What we really need to do is have a conversation about cost – the real cost. The financial costs and the societal costs. There is a cost to not having a living wage that impacts government and our community. For example, there is a cost to our educational system and our society when a child goes to school hungry and cannot focus on learning. There is a cost to our society when parents need to work two jobs and cannot be with their family.
The conversation should also include other benefits or costs an employer may cover such like health insurance, benefits, vacation, and not just wages although wages are very important.
I believe we need to move the needle on this issue and increase wages to address the high cost of living in our area. More importantly what needs to be discussed is the approach – should it be incremental or immediate. And we need to hear from everyone on this issue: small businesses, corporations, government, non-profits and residents.
06. Should the County spend tax dollars to sue the State or Federal government when they pass laws the County does not agree with?
I believe the County should have the right to do so. It, of course, depends on the issue and the impact and/or repercussion of the federal or state law on the county.
07. Polls show that the cost of housing is a big concern for Flagstaff residents. Is there anything the County should be doing to foster more affordable housing?
One step we have taken in this regard is to allow “mother-in-laws” quarters to be rented. This will open up affordable housing options that did not exist and provide opportunities for homeowners to obtain rental income. We need to do more. However, unlike cities, counties are limited by state statute in what they can offer developers to incentivize affordable housing.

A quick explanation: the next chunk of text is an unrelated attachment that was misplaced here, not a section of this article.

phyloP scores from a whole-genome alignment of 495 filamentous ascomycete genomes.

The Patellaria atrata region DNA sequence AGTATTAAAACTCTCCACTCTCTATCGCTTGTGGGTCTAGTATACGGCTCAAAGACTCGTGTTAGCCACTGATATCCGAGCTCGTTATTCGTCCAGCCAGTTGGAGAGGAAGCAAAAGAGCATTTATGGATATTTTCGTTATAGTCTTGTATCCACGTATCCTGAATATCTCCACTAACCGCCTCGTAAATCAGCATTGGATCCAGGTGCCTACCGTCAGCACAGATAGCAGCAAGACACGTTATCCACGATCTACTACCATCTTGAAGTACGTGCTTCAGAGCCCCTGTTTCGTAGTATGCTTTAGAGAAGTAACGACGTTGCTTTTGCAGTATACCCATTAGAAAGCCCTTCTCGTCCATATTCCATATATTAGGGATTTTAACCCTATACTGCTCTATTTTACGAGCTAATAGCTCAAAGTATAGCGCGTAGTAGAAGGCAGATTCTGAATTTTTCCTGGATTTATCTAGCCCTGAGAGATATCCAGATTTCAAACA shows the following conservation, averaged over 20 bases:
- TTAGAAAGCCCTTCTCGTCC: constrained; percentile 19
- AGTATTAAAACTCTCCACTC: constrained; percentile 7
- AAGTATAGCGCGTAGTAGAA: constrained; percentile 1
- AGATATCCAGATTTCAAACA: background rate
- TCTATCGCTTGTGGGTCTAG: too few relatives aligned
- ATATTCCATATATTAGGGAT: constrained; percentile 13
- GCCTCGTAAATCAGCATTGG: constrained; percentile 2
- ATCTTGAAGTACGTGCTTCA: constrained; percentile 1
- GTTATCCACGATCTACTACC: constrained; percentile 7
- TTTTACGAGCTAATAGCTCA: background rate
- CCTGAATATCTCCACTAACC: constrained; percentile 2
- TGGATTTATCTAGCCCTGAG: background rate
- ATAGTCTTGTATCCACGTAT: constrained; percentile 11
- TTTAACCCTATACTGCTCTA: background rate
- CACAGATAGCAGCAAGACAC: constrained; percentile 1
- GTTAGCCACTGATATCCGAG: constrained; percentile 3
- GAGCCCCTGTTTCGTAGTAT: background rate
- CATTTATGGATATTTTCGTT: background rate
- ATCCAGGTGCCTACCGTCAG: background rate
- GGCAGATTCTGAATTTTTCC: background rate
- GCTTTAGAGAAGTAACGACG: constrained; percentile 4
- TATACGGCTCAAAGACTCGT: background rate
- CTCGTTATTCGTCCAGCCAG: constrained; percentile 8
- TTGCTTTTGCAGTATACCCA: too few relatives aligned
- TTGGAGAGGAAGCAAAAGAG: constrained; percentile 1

08. How do you respond to concerns about the Sheriff’s department becoming militarized? Would you vote to accept DHS and other grants to provide military equipment to the Sheriff’s department?
I am very proud of the community approach of our Sheriff and the Sheriff’s department. The Sheriff’s department operates from a community policing point of view and public trust is priority. Every month in my district, the Sheriff and I host Neighborhood Watch Meetings where we come together as a community so that neighbor can meet neighbor and work collaboratively with the Sheriff’s Office and deputies in a community policing model.
I do not see the need for military equipment. There would need to be much public discussion before considering the acceptance of that type of grant.
09. What are your thoughts on the recently passed Animal Keeping code? Do you think it is important to promote and encourage local food and urban farming in Coconino County?
I am very supportive of the code. I absolutely believe it is important to promote and encourage local food and urban farming in Coconino County. It promotes self-sufficiency and honors the long history we have of living off the land. In addition, growing your own fresh food can be healthier and reduce a family’s health cost and food costs too. Twenty years ago, I started the first community garden at Killip Elementary School where residents could plant vegetables and the kids could work alongside and learn about the importance of growing and eating their own food. Now the kids at Killip plant the garden, harvest and cook the vegetables and save seeds for planting the following season. Since then, I have provided funding and assistance for several more community gardens in my district.
10. How important do you think symbolic nonbinding resolutions are to conducting the business of the County? Should the County Board spend time and resources addressing these issues?
I believe resolutions are very important. The resolutions communicate information, county values, and positions on certain issues. In determining whether to support a resolution, I look for the county nexus and work to communicate how the issue or matter is important to Coconino County.